Francis S. Gabreski ANGB / Gabreski Field
Francis S. Gabreski Airport (ANGB) is located in Long Island (Westhampton Beach, Suffolk County), New York, approximately 80 miles east of New York City. It is home to the 106th Rescue Wing which operates HC-130 Hercules and MH-60G Black Hawk helicopters to provide war and peacetime aerial rescue services. The base encompasses 88 acres and contains 34 buildings; 32 Industrial and 2 Services, amounting to approximately 311,000 square feet. There is no family or transient housing. The day-to-day base population is approximately 250 personnel; however, one weekend each month the population surges to 826 in response to Air National Guard drills.
In 1943, the Federal Government built this airport for use as an air force base during World War II After the war, it was returned to Suffolk County, until 1951, when it was reclaimed for the Korean War National Emergency. In 1960, it was leased by the US Air Force for an Air Defense Command Base, deactivated in 1969, then released back to Suffolk County in 1970. In 1991, the airport was renamed in honor of Col. Francis S. Gabreski, a former base commander and World War II air ace, who died on January 31, 2002.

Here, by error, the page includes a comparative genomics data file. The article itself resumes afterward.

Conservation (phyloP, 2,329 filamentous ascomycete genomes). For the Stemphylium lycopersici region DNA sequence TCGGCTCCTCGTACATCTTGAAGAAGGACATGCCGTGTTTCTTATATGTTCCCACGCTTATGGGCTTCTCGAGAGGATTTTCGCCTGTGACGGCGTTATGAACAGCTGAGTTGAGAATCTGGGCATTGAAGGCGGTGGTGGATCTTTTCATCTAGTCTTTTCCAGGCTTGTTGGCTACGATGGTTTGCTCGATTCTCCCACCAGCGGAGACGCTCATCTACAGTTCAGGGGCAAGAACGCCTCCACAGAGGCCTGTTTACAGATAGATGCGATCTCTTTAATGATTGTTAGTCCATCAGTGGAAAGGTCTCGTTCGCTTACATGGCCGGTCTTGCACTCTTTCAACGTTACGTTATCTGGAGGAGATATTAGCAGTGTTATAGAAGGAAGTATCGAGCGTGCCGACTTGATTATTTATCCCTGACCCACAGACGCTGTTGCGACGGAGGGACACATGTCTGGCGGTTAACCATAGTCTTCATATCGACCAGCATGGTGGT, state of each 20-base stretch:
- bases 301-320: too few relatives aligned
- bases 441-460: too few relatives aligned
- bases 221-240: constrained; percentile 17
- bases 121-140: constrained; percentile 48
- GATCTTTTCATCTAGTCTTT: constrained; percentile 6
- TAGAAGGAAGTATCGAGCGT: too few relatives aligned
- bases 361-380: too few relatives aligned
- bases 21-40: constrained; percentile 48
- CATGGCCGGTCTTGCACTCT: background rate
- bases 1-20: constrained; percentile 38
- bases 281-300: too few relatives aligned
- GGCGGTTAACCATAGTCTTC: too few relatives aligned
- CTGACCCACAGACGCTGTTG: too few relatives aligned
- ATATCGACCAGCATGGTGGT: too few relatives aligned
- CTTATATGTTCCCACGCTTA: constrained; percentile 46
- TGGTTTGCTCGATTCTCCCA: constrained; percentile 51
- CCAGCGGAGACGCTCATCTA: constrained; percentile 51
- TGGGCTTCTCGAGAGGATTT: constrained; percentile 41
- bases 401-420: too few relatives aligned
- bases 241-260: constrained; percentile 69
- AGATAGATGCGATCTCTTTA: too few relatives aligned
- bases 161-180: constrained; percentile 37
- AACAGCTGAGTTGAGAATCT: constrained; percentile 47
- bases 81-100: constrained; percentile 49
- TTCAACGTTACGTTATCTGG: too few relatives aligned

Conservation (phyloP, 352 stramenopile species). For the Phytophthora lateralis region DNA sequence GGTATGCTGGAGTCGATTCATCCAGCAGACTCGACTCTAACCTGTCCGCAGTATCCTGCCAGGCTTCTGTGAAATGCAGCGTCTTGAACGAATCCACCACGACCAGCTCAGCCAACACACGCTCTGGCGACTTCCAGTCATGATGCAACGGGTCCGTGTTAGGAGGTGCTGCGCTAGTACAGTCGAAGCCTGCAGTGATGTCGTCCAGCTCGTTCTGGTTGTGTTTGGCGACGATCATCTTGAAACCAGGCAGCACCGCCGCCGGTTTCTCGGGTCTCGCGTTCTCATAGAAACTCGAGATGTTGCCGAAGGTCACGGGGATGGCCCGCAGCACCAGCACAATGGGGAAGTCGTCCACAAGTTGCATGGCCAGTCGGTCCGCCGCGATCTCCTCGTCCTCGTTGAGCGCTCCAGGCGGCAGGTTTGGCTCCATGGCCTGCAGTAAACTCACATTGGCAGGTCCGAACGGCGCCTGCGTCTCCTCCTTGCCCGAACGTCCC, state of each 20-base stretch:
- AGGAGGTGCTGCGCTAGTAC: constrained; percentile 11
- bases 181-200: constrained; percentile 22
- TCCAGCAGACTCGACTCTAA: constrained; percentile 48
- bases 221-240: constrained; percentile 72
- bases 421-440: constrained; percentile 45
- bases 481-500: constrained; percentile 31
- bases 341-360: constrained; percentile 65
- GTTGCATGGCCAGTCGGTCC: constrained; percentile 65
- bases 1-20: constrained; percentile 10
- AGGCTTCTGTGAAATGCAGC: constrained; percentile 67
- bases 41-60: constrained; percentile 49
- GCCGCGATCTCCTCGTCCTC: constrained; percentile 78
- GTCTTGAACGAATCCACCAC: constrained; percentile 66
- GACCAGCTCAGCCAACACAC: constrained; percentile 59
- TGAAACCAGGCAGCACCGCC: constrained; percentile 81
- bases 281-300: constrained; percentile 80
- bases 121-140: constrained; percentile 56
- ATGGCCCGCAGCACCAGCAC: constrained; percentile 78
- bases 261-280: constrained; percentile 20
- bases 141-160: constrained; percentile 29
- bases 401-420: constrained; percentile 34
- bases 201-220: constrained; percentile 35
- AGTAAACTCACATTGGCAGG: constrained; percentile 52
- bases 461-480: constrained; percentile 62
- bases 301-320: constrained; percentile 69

In October 1999 Suffolk County Executive Robert J. Gaffney was honored by the Division of Military & Naval Affairs for his work to utilize the National Guard air teams to monitor the Pine Barrens Core, helping reduce environmental crimes while providing training for the Guard. In 1998 Gaffney started working with members of the Air National Guard to devise a strategy that would utilize the military aircraft to combat illegal dumping in the Pine Barrens Core. Since then, the thousands of acres in the core have been monitored by the National Guard, which has helped reduce the number of environmental crimes. In May 1998, Gaffney's model to utilize the National Guard to protect sensitive environmental areas was dubbed "Guard Help" by Governor George E. Pataki, who made it a top objective to utilize the National Guard to protect environmental areas throughout the State. Other State governors across the Country have established their own Guard Help programs.
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